I found myself in “Australia”; the Australian trees had skin like me.
In “Papua New Guinea” I saw a powerful woman giving birth to a yam. She was pushing and the yam was crowning and I did not think about her or this or what it might mean; I thought about me because I could not give birth to a human.
I stood by a bench in “Chile.” I watched a woman whose throat had a window in it. Through the window her voice box was visible. Inside her voice box was a wind-up handle; it was a jack-in-the-voice box. I wanted to wind her up; I thought I would hear a bird. The woman’s throat was blue and green. She shimmered and her branches were black. I could not stay open.
I had hoped together we could produce a tiny human.
Hummings were happening. I saw something stuck in the window. I wished; I willed it to be a whale. A subtropical whale; the color of papaya. The sleepy plants tried to summon a blossom for the hungry, but the bees—already gone since the spring before, mysterious.
It was called a syndrome: placing a name upon that which eludes naming.
This kind of thing, is it deeply upsetting? Someone is saying genus and species. Someone is saying exotic. Someone is pronouncing a dead language.
Along the path, a biological oddity: an appendix of a human, or a pelvis buried deep within a whale. Vestigial, a question of evolution.
A woman lay down and the tracks were laid into her. Neatly, which meant nothing could go wrong. I heard a train. Felt it rumble, humping federally-approved missiles across my body and into the desert.
In “Madagascar,” someone sold a piece of a wall for a trillion Malagasy francs. Many of us had only heard of this wall—never seen it—and we all kind of wanted a piece, just for looking.
The wall could be seen from space.
I wished for my mother in “Myanmar.” In “Myanmar” I missed my mother. I wished for, I missed, my mother, “Myanmar.”
I began covering myself with small bags of krill in “India.” The krill and I made a pleasant sshhh-ing sound when I walked. The sound was reminiscent of the sound one makes to quiet a baby. I walked everywhere.
The fence limits the movement of people across a specific border, or separates specific populations.
The justification for the construction of this border is referred to as ‘civil pacification.’
In “Belize,” or in “Nepal,” we wondered, what are we doing here together?
The heart of a whale may weigh 1500 pounds.
I thought I heard my name in “Ethiopia.” I may have been called by name in “Ethiopia.”
In “Ghana,” the ultrasound showed swimming, breaching, spouting.
I began asking the babies to say my name. Say my name, I said. Say you love me. The clouds gathered for the first time in weeks. The gray felt internal. Can you express me, baby? Say my name and try.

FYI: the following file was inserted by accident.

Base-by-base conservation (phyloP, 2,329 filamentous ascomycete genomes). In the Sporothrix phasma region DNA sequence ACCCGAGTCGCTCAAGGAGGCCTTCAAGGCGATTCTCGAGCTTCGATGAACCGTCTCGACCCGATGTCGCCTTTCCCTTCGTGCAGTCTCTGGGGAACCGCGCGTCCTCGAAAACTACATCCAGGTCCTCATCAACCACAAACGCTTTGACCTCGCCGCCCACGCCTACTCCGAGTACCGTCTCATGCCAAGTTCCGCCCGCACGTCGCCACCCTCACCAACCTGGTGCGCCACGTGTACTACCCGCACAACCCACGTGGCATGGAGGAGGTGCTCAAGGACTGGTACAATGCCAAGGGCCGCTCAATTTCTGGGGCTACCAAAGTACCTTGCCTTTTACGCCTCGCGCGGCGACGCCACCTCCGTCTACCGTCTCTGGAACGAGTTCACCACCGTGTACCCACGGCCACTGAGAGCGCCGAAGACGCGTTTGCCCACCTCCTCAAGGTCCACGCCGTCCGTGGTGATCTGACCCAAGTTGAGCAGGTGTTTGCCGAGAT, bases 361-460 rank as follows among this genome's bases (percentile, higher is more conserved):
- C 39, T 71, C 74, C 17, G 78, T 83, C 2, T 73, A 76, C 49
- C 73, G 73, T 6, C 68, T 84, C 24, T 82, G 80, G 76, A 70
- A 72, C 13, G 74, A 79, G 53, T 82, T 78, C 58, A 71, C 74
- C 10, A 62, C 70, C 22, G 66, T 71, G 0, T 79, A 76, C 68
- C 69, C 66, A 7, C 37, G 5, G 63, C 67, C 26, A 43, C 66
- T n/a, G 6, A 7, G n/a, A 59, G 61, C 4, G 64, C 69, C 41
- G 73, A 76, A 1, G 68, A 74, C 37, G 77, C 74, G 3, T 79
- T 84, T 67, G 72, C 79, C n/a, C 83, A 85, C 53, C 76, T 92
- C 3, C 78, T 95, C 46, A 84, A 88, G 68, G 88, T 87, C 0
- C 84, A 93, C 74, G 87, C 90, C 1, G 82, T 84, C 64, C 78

I stood to the side, off the coast of “Libya,” where hundreds were drowning. I cupped my hands together like a boat. I was just getting to know my parents.
The immigrants of “Luxembourg” gave a sensual diagnosis. I watched the feathered tongues unfurl, the dripping genitalia, the frightening loveliness that was normal, normal.
While migrating, the refugee surfaces about every four to seven minutes. However, some species may submerge for up to ninety minutes, with dives as deep as 3,200 feet below the surface.
Oceans are widely considered a waste-management option.
Consider the millions of aortic pulsings, the millions of ventricular contractions. The fluttery movements. The eyes. The rising temperature of the sea. The odds were about one in eleven million that I would conceive with a whale.
The speeds of light in “Bolivia,” of sound in “Bolivia”; the orange peels, the minutes that pass in “Bolivia.”
In “Chad” I had this mother, this tiny mother.
In “Slovakia” the sounds of liquid kept piercing my eyes. I saw the drying—I saw it but I could not help for feeling so wet inside.
The right detainee does not sink when killed, hence its name.
Something about “Cyprus” said ‘well.’ It meant a deep, deep. It meant containing. It was a body like mine, but wetter.
In “Seychelles” she was speaking; her mother was dying. In “Seychelles” she was leaving; she had been saying. Her mother is gone and she is opening. Perhaps she is closing. Her teeth are all lined up and glowing. Her liquids are showing.
We were softly, softly now. We were hardly fluent. In “Ukraine.”
Someone was rocking in “Liechtenstein.” Anyone cared. Someone was whispering into the phone, I didn’t want you to be pissed off at me, and you’re pissed off at me.
The barrier is a concrete and barbed wire fence. The aim of the fence is to stop infiltration of terrorists, prevent smuggling, and to prevent large-scale illegal immigration.
Ocean dumping is generally banned worldwide.
In “Ireland” I began to sort through the garbage. The garbage was comforting as well as repulsive. I often knew just what it was.
In “Vanuatu,” let me be a moat, I mouthed, let me be.
We were singing in “The United States.” We were singing it be and singing it blue. We were inheriting freckles, slaves, and socialist tendencies. We were singing backwards, not to waste it. We were singing slow, for relishing what we didn’t know. We sang low.
And I died waiting. Or I hung myself in my cell. Or I coughed up blood for hours. Or I survived; I wrote my name on the wall, in case.
A parrot in “Guatemala” said give it a love now. Give it a prettybird.
In “Portugal,” I typed my name into a search engine. This is what came up: